Chinese researchers seek to expand uranium resources

26 May 2022

A demonstration project for the deep underground exploration of hydrothermal uranium deposits in southern China recently passed a national acceptance check. Meanwhile, Chinese researchers have developed an innovative method of pre-enriching uranium in seawater by membrane filtration.

Researchers at the DREAM demonstration project at the Xiangshan deposit (Image: CNNC)

The Deep Resources Exploration and Mining (DREAM) project - led by China National Nuclear Corporation's (CNNC's) Beijing Research Institute of Uranium Geology - has made multiple breakthroughs in the application of advanced technologies and equipment in relevant scientific and technological research over the past four years, CNNC announced.

A ceremony was held in December 2019 at the Xiangshan uranium deposit near Fuzhou city in China's Jiangxi province to mark the start of the country's deepest drilling project related to the exploration of uranium resources. The project team planned to carry out three-dimensional exploration of the deep ore-forming environment of the Xiangshan mine field to reveal the uranium polymetallic resource ore-forming conditions and drill a 3000-metre-deep bore hole.

CNNC said that during the demonstration project, researchers successfully discovered industrial-level uranium ores at a depth of about 1550 metres, setting a new national record and "laying a solid foundation for future exploration of mineral resources". In terms of metallogenic depth, they proposed the maximum depth of hydrothermal uranium deposits in South China can be as deep as 3000 metres.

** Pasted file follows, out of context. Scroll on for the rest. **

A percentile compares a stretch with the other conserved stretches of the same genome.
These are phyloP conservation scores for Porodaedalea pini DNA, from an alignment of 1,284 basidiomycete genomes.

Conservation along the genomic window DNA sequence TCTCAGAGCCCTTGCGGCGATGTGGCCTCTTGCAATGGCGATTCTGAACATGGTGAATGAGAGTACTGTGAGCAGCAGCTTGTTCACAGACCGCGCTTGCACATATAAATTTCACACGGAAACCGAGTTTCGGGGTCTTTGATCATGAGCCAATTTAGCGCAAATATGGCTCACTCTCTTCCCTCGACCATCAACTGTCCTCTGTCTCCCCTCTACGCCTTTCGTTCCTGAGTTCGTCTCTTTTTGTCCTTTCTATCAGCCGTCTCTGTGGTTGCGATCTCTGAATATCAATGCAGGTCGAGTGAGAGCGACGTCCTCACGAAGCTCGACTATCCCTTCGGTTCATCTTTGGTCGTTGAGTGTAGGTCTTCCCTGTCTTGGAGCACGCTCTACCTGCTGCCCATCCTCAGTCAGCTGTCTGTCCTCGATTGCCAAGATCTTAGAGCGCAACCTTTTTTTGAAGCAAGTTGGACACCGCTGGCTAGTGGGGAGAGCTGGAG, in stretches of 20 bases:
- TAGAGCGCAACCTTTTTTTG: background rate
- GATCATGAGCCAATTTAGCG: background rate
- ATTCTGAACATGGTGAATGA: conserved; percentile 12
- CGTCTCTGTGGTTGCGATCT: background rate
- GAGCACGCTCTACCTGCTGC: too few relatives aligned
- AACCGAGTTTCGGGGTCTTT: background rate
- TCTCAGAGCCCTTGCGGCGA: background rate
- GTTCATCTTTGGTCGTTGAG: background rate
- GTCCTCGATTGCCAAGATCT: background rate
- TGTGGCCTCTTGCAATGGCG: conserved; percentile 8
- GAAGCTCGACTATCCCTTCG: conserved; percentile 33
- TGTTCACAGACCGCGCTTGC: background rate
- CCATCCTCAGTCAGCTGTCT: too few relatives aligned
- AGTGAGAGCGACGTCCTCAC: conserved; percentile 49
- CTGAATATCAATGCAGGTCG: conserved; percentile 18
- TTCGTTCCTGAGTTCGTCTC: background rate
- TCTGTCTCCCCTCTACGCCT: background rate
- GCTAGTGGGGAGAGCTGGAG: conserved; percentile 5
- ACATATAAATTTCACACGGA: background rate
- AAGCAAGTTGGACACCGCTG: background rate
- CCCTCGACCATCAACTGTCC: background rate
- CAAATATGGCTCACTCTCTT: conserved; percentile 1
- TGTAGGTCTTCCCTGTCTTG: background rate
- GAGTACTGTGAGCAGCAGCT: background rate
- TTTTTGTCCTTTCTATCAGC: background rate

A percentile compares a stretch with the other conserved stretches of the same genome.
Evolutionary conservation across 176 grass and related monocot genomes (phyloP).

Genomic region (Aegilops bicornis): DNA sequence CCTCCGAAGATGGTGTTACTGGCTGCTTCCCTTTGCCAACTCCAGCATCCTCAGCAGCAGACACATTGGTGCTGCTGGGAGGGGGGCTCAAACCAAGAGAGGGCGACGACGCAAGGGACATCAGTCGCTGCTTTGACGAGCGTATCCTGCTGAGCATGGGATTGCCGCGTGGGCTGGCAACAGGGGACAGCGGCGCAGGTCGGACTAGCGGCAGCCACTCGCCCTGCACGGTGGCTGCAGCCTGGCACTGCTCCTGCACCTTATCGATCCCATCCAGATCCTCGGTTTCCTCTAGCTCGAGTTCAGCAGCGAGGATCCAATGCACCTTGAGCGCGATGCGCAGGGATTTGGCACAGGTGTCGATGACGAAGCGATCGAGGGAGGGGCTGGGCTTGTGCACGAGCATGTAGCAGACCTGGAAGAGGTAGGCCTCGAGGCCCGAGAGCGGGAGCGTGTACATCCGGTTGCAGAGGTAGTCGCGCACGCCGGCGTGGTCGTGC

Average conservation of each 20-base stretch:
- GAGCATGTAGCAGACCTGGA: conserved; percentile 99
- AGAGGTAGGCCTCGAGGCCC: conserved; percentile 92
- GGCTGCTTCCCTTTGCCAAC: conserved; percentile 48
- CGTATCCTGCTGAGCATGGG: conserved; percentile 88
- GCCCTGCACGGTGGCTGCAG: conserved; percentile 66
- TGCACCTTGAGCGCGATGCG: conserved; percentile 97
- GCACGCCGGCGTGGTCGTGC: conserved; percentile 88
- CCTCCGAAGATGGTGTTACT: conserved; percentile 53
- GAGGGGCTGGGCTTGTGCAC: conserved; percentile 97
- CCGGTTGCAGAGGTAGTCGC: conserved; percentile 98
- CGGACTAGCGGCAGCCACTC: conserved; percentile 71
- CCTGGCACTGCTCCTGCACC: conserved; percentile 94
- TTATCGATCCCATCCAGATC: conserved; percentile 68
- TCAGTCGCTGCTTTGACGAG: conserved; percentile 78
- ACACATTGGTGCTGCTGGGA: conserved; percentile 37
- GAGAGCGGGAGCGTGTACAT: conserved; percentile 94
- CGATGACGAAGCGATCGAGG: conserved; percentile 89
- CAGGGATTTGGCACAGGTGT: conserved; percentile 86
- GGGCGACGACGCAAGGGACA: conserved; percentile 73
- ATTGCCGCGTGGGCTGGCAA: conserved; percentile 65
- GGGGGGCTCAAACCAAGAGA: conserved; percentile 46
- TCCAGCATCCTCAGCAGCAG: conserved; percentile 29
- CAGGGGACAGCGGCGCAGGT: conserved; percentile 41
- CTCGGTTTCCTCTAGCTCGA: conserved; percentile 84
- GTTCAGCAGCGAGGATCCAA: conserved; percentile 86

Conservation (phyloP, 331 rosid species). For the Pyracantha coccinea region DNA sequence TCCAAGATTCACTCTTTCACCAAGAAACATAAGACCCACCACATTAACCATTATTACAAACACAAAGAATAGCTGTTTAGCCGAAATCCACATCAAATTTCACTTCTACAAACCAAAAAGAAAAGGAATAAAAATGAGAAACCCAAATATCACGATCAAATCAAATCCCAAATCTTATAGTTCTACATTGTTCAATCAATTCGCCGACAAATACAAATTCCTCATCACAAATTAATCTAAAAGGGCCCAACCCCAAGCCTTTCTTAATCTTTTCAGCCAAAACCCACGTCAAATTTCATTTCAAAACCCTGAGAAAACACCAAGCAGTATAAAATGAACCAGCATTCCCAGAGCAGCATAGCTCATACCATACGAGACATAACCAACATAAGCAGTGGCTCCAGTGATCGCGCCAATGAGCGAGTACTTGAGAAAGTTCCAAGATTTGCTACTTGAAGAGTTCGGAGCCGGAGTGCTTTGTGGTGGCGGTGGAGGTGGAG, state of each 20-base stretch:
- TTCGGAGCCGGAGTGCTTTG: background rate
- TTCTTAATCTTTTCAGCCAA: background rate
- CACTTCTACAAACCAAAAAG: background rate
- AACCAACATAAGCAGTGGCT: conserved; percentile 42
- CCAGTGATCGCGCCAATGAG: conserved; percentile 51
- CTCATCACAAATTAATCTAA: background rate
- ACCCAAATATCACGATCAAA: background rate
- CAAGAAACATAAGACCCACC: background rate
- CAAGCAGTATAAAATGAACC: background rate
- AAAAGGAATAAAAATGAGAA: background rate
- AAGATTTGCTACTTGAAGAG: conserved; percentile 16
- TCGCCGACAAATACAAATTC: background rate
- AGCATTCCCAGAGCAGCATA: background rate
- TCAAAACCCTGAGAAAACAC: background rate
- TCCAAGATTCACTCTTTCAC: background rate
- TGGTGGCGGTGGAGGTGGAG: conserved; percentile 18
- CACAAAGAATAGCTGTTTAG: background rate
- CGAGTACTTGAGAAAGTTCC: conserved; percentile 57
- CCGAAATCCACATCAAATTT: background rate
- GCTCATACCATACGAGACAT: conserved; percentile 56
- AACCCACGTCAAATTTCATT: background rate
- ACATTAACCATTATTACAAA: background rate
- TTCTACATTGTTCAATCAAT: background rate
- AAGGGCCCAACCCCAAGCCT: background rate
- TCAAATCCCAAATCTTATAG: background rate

The project has also made breakthroughs in the research and development of deep location and exploration technologies and equipment related to hydrothermal uranium deposits, CNNC said. For example, the research team developed a Gamma-ray spectroscopy logging system, which functions at a depth of 3000 metres and boasts strong survival capability in the high-temperature and high-pressure environment.

Uranium in seawater

Researchers at the Institute of Modern Physics (IMP) of the Chinese Academy of Sciences, in collaboration with teams from China's Lanzhou University and Hebei University, have developed a graphene oxide-based method of pre-enriching uranium in seawater by membrane filtration.

According to IMP, there are about 4.5 billion tonnes of uranium existing in seawater, which is some 1000 times more than terrestrial reserves. However, the extremely low uranium concentration and huge amounts of coexisting ions makes the extraction of uranium from seawater very challenging. It is therefore important to enrich uranium and reduce the concentration difference between uranium and the main coexisting ions.

The ion rejection and enrichment properties of Go-Gly membrane for uranium and the main coexisting ions in single ion solutions (Image: IMP)

In a study published in Chemical Engineering Journal, the researchers fabricated a new type of glycine cross-linked composite graphene oxide (GO-Gly) membrane with good ion sieving properties, which can meet the demands of uranium pre-enrichment in seawater. They say the cross-linking of GO by glycine not only overcomes the swelling defect of GO membrane in solution, but also fulfills the requirement for the channel size of uranium separation from the main coexisting ions. Moreover, the structure of the membrane can keep stable when immersed in water solution for a long time.

The researchers then investigated the ion rejection and enrichment properties of uranium and the main coexisting ions in single ion solutions and simulated seawater, respectively. It was found that almost 100% of uranium was rejected by the GO-Gly membrane. In addition, only uranium was obviously enriched while the concentrations of the main coexisting ions kept nearly constant in continuously filtrating the simulated seawater with the membrane.

"This new method combined with the traditional methods is expected to greatly improve the uranium recovery efficiency and promote the real application of uranium resources in seawater," IMP said.

Researched and written by World Nuclear News